If you want the future to be better than the present, study the past

If you want the future to be better than the present, study the past
Photo by random-instituteE-unsplash

Christmas days, and a friend of mine, who happens to be a doctor in Ipswich, shared his vision with me, during a hot-topic discussion around the increasing problem of teenagers’ obsession with video games.

- I have a vision, Neki, he said. I want to invest some money and buy an empty field and stuff it in with the best equipment for my 13-year-old son to play in with me. I am so determined to even sacrifice work and leisure time to engage with him so that he gets distracted and stop spending hours in front of the screen in his room. I'll buy equipment and invest in facilities to help my son gets distracted by his video games

- Well, this is a great idea, but this will not distract your son from his gaming for long! Please, try to remember, how was your childhood back in the days. What was your 13-year-old self was doing in the 80’s?

- I know where you are getting to, but he likes playing football and scootering and the swings. It’s just that I do not have time to take him to the park, so he ends up staying locked in his room, seating on his new gaming comfy chair and playing online with his friends.

- Do you remember doing all these things you just described with your dad? Was it in your dad’s responsibilities to take you out as a teenager and play with you?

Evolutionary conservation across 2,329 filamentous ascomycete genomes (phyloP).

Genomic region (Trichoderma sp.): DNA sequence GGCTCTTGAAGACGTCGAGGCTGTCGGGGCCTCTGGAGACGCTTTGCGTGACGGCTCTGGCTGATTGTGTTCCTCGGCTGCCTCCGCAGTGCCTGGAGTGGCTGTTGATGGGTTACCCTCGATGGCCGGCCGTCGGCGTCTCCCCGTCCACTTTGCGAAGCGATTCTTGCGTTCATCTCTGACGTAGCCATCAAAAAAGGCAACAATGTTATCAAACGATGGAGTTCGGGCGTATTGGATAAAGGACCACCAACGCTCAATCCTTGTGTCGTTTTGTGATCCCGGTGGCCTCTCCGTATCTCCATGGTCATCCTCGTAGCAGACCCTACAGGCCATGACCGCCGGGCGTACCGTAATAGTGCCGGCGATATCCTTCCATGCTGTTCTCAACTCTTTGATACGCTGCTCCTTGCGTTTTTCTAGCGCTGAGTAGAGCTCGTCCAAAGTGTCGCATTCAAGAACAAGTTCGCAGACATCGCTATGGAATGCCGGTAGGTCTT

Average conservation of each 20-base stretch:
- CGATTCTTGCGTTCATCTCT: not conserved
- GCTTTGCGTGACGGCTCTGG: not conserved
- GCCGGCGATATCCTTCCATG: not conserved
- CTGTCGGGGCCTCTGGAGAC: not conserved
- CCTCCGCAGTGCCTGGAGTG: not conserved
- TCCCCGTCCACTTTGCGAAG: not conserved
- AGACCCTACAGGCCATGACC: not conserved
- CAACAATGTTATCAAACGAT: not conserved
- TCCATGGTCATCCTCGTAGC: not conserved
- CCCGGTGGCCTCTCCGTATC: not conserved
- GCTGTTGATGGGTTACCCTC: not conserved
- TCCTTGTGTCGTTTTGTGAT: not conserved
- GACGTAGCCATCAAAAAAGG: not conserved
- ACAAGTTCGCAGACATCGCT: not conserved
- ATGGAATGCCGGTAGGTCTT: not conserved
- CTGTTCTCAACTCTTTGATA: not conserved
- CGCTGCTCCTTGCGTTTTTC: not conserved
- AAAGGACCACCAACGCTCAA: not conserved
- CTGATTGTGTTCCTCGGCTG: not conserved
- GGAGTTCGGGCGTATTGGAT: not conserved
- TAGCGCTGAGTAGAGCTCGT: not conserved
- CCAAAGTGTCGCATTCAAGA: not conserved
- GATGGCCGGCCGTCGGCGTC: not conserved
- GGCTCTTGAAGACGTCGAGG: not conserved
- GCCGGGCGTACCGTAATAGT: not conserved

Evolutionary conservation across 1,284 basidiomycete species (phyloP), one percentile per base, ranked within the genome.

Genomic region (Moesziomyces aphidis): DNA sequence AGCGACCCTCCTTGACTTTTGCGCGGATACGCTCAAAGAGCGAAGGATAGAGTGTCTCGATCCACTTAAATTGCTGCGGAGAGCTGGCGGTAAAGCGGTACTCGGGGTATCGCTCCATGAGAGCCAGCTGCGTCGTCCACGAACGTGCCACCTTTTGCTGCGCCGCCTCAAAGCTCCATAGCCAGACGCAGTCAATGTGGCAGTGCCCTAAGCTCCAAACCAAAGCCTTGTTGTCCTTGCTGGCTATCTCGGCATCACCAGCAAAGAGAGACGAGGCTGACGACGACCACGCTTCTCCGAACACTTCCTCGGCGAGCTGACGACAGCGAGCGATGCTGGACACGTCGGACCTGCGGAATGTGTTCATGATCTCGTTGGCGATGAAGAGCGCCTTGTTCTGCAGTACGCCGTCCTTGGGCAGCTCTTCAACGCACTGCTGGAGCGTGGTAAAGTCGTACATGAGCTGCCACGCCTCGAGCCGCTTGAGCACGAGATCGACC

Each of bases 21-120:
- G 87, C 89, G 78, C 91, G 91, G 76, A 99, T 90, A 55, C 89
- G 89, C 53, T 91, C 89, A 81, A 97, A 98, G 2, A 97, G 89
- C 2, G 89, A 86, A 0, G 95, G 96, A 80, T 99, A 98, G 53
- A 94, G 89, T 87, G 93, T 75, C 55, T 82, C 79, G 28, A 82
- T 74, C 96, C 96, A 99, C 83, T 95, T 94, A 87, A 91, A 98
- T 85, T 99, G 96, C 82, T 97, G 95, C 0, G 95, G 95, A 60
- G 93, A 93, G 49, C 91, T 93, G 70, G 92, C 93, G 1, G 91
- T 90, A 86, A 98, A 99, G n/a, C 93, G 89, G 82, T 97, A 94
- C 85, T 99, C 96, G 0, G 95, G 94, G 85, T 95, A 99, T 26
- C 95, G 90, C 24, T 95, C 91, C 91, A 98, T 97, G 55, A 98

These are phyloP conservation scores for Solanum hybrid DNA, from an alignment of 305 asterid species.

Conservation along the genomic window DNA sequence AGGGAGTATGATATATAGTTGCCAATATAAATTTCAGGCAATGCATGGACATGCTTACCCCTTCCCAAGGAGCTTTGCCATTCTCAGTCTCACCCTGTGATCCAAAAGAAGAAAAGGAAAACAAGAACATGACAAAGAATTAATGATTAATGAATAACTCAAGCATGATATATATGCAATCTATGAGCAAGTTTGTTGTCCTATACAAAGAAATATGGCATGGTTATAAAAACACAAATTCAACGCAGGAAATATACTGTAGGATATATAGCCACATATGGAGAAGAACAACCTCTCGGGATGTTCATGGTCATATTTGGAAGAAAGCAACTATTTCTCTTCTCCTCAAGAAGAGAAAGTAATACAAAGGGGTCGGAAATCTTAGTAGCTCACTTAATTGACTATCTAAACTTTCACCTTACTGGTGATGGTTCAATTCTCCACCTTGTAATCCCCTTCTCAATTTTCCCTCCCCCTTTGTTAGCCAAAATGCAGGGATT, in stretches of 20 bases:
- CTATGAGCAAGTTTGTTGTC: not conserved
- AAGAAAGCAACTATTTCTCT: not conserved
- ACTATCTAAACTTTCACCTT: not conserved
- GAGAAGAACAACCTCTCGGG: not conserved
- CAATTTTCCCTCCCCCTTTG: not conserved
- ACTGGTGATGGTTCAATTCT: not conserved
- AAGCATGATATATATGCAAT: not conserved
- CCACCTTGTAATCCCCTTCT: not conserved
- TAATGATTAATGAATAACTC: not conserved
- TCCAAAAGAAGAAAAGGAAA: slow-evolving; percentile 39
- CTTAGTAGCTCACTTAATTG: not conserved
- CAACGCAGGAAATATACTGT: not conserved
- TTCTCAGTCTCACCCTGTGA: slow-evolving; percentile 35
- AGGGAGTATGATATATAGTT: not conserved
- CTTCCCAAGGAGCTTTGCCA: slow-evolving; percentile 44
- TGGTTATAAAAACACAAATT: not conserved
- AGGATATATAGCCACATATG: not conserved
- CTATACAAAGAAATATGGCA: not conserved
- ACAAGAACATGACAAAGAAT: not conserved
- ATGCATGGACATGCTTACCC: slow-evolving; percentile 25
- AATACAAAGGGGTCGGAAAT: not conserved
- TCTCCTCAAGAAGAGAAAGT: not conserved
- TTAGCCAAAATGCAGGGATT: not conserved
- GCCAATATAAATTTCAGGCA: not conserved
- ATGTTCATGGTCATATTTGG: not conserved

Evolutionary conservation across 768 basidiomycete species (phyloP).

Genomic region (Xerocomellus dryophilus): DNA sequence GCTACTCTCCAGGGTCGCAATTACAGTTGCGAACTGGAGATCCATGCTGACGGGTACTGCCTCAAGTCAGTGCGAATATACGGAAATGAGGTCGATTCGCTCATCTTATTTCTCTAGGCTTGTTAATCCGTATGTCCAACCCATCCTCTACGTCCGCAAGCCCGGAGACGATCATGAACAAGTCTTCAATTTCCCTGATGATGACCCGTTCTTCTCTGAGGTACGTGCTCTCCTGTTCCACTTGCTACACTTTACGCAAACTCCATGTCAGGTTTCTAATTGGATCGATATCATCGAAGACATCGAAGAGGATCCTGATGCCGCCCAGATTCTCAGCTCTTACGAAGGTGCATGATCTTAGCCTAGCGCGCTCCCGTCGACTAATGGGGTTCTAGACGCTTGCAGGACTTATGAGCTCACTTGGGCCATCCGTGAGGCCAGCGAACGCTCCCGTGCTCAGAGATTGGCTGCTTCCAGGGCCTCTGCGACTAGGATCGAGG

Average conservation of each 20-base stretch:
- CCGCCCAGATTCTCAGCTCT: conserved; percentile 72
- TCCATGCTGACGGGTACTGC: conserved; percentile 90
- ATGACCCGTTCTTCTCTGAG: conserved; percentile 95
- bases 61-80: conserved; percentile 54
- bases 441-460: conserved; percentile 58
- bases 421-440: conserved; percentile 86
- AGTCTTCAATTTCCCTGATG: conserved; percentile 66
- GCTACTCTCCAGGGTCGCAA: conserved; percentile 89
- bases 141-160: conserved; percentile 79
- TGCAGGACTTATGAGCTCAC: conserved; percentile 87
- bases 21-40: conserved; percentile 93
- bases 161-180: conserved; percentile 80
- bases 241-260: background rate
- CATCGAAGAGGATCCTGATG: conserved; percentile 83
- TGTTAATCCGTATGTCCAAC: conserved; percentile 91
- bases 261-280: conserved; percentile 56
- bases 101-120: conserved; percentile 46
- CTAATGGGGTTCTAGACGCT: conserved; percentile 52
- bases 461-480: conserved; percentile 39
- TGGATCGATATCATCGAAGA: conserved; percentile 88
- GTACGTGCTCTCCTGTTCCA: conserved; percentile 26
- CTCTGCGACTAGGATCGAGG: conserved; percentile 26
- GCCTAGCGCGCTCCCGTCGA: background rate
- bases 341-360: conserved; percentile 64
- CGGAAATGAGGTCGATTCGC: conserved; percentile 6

- Well, no, not really.

- Yes, because that was the neighbourhood’s role!! Your son does not need better equipment and facilities to get distracted from his electronic devices.

He needs his friends, other human beings to interact, socialise, argue, compete and exchange ideas with. And for sure he wouldn’t want to do all these things with you. Of course, if you want to play with him, you do it, no question.

But our teenagers should not rely on us (the parents) to develop their social skills and emotional wellbeing

- So where would you invest your money to help your child?

- Me? Well, my vision would include a set routine, where all the kids within my neighbourhood (some 15 houses altogether) to meet ‘n’ greet every afternoon at 3 in an open space (walking distance from our house) and just have free play time for at least two hours. With supervision (rota from the parents). No special equipment, no expensive facilities. Just the road, the pavement, around the trees and the streetlights!

- Yeah, that sounds very optimistic my friend. Have you got any idea how fast the cars run in our little streets?

- I know, I know. Then we should talk to our councilmen to give us this allowance for some time during the day or use a close by park. It’s just need someone to organise it. That’s all

- Well, if you manage to make it happen, let me know.

- Well, if I manage to make this work, you will see it in the news, for sure!!